1. I always found it odd that the Goldeneye is Bucephala clangula whereas the Long-tailed Duck is Clangula hyemalis. With some interesting etymology including that Bucephala means 'bull-headed', referring in particular to the Bufflehead, this name being a corruption of 'buffalo-head'.

    The London Evening Standard has just reported on the Bluebird Boats dispute here. Jim

    1. In a world where Puffinus puffinus means the Manx Shearwater, everything is possible.

      Thanks for the link.

    2. I've been reading that "puffin", with some variants, was originally a word for cured, harvested Manx Shearwater chicks. The Romans would have called shearwaters mergus, a general term for waterbird/seabird. This of course now refers to larger sawbill ducks, with diminutive Mergellus applied to the Smew, in Latin called gavia, now used for divers (loons). Though a diver would probably have been called mergus again.

      Then there is "penguin", originally the name for the Great Auk (Pinguinus). While the generic name for the Black Guillemot Cepphus is a Latinised ancient Greek word for some pale waterbird. Jim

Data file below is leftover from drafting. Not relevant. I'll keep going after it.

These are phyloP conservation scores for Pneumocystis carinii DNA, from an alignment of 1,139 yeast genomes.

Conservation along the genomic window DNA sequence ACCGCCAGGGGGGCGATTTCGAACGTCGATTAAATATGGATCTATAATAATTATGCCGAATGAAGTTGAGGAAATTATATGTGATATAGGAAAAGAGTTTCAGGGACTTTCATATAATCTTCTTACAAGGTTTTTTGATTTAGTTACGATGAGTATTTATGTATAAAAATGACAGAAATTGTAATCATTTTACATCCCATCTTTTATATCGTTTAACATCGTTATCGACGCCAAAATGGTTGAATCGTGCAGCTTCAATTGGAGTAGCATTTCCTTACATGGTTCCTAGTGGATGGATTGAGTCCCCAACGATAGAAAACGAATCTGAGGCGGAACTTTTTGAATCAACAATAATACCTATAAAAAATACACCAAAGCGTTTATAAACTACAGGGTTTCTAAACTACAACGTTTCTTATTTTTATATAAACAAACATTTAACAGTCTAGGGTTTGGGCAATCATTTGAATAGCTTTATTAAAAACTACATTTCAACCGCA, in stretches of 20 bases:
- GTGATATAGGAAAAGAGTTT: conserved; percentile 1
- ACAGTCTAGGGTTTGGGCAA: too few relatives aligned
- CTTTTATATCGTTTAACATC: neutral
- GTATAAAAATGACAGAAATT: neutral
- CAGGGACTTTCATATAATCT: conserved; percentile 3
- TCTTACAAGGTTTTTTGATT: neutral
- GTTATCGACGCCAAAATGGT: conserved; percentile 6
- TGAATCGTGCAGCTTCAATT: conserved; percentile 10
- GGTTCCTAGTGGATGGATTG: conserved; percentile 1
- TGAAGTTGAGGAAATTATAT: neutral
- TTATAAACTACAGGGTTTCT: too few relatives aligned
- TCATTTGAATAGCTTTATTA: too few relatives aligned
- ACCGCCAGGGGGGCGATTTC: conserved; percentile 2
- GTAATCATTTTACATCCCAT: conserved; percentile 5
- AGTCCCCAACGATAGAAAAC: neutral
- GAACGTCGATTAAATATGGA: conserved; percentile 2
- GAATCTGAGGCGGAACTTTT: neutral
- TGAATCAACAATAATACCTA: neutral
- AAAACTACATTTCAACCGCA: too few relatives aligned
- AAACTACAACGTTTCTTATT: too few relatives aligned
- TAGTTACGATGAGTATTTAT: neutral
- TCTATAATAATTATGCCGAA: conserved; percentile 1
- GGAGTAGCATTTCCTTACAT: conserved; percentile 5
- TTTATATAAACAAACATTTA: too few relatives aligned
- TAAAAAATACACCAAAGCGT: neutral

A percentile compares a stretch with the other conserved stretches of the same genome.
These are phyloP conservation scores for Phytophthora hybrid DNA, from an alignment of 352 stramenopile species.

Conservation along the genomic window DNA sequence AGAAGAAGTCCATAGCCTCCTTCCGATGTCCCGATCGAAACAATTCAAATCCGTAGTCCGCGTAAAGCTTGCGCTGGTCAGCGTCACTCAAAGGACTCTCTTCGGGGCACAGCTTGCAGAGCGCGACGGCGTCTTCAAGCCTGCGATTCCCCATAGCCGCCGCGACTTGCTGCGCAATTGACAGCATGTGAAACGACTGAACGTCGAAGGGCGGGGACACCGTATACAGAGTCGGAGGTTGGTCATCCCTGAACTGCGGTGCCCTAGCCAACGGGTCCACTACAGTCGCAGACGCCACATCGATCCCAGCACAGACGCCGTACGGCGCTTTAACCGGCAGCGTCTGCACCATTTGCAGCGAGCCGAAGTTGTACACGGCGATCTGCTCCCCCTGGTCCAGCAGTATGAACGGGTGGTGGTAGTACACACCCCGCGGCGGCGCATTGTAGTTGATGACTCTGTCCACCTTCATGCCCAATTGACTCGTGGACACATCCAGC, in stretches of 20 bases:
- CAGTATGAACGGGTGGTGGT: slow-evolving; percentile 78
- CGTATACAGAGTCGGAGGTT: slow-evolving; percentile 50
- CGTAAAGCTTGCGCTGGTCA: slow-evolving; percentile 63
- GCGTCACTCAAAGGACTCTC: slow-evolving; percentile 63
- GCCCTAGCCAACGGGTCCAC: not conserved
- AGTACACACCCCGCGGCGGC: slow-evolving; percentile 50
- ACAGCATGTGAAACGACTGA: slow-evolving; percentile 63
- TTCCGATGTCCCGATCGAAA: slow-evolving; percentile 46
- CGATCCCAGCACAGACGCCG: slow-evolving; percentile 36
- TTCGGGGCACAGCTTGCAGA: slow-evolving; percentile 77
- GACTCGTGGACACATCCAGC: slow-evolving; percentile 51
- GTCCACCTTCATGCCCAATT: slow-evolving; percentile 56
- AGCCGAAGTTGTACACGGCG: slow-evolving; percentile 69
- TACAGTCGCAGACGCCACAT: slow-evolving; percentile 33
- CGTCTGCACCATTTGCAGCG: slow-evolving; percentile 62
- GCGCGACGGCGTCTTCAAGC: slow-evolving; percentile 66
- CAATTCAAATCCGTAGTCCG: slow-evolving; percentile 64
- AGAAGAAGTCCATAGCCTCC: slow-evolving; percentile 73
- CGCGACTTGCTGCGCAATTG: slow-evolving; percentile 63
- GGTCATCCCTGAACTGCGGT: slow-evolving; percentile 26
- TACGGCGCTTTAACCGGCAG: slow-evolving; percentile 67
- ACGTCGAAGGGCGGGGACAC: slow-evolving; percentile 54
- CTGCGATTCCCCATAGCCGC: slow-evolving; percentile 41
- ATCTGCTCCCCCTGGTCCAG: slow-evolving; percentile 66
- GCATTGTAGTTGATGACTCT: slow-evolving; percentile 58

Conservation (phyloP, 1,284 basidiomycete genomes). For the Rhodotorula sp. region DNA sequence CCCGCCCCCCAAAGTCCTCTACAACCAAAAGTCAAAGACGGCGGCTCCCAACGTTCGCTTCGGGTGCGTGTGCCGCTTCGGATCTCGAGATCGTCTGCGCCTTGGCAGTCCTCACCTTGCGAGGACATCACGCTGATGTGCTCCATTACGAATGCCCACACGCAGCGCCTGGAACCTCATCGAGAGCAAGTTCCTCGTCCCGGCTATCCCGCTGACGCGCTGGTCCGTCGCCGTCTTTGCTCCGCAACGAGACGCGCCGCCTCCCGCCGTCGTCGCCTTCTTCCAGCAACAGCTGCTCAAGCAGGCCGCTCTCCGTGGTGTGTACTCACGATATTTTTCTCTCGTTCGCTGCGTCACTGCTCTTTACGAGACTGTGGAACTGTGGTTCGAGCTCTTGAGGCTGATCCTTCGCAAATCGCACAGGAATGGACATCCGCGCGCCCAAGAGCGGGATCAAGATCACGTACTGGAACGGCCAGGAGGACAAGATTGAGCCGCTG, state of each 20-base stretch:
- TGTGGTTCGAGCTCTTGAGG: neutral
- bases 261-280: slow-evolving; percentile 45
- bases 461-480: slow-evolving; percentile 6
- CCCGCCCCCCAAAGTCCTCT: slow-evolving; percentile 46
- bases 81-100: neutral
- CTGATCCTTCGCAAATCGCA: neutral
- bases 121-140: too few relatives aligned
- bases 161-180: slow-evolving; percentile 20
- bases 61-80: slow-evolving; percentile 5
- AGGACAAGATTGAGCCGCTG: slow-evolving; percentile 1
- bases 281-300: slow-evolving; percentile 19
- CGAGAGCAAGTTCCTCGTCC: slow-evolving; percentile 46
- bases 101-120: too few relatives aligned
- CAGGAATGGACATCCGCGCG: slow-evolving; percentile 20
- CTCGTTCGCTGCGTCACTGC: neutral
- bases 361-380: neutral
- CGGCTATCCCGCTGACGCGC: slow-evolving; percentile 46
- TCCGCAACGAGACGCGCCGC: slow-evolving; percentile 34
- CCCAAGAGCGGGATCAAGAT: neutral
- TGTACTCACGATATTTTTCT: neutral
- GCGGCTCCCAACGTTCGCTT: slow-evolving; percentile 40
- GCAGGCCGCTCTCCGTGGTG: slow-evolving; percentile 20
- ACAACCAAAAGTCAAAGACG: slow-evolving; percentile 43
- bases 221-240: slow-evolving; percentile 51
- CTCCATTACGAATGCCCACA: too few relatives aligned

3. Yes, how bird names move about, both then and now. Charadrius is a genus of plover now, but the Greek χαραδριός probably meant the Stone-Curlew, a bird whose staring yellow eyes were reputed to cure jaundice and possibly other diseases. Medieval bestiaries include the 'Caladrius', with the legend that if a king was ill this bird would be brought to him, and if the bird looked at him he would recover but if it looked away he would die (and then woe betide the keeper of the Caladrius because you don't bring bad news to the king).

  2. Maybe the Pregrines are warming to the idea of beginning courtship? Raptors court much earlier in the year, I think.

    Continuing with the etymology theme, Westbourne must mean "west-brook", right? I recall that in Tolkien's "Nomenclature of The Lord of the Rings" the name of the river Snowbourn was derived from Old English snāwburna ("Snowbourn.Modernised form of Rohan (that is, Old English) snāwburna.Either use Snawburna,or in a language possessing related elements modernise the name to suit it: for instance, Schneebrunnen, Snebrønd, Snöbrunn.")